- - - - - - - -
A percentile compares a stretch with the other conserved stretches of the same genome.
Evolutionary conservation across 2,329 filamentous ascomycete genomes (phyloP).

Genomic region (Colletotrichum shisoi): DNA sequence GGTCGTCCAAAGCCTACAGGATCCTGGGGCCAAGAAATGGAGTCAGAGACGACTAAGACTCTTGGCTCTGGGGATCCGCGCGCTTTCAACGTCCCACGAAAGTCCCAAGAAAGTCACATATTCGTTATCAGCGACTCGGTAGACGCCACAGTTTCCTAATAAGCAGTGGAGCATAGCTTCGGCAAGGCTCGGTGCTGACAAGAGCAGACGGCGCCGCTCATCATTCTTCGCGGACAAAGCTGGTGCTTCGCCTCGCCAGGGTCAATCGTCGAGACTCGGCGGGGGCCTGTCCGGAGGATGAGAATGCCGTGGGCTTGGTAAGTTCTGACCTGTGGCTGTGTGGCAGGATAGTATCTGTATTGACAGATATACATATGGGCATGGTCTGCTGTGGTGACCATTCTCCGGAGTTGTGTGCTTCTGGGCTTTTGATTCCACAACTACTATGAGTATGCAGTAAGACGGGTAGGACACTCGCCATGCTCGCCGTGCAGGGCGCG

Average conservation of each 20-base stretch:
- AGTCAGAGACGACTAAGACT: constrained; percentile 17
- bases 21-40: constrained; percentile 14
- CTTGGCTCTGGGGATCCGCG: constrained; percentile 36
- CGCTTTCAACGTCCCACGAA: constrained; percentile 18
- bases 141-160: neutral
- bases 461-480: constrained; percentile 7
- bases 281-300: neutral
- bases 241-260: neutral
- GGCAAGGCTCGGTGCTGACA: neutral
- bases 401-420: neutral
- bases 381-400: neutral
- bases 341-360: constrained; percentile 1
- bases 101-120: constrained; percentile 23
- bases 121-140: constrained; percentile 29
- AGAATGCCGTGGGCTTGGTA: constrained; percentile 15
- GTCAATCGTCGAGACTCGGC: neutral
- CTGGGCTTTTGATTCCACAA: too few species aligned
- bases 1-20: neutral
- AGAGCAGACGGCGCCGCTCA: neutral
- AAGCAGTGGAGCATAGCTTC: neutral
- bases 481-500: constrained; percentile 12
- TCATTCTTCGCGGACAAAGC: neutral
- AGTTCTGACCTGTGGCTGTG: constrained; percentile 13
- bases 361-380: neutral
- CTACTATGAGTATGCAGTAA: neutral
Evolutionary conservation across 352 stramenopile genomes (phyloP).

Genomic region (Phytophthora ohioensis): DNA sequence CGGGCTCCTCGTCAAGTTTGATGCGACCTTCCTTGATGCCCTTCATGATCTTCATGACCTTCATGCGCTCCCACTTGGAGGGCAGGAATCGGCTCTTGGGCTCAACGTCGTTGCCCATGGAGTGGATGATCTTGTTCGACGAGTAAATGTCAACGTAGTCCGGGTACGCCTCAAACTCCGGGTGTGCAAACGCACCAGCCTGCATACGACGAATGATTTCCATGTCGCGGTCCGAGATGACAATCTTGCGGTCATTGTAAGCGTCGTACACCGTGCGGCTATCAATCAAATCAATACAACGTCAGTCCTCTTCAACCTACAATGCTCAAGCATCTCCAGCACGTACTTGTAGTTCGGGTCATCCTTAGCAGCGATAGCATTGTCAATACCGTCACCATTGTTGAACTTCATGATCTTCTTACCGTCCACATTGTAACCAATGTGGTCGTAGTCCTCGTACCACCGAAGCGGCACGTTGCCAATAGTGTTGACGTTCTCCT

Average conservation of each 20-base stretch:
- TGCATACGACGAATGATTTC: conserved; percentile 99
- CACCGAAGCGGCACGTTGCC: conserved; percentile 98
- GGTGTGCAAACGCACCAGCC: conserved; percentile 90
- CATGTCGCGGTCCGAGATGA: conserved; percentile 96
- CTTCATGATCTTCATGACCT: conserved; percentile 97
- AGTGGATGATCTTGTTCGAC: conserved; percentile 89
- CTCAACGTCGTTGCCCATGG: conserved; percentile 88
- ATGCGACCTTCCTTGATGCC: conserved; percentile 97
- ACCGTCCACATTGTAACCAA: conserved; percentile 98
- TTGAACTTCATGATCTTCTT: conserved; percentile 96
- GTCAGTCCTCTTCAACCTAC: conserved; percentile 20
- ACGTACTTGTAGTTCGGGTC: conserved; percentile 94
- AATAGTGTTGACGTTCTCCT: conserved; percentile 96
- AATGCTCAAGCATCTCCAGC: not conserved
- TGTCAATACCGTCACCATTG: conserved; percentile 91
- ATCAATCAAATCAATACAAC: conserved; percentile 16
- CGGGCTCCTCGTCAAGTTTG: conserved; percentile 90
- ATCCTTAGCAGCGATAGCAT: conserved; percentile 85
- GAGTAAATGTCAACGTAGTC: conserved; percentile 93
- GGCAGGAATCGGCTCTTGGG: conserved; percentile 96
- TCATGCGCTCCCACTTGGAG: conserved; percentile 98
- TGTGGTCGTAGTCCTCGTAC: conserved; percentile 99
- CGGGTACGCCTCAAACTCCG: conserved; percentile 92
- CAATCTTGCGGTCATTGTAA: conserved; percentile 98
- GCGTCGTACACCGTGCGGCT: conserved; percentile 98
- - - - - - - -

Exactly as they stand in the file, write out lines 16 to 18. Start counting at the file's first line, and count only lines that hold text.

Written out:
- bases 341-360: constrained; percentile 1
- bases 101-120: constrained; percentile 23
- bases 121-140: constrained; percentile 29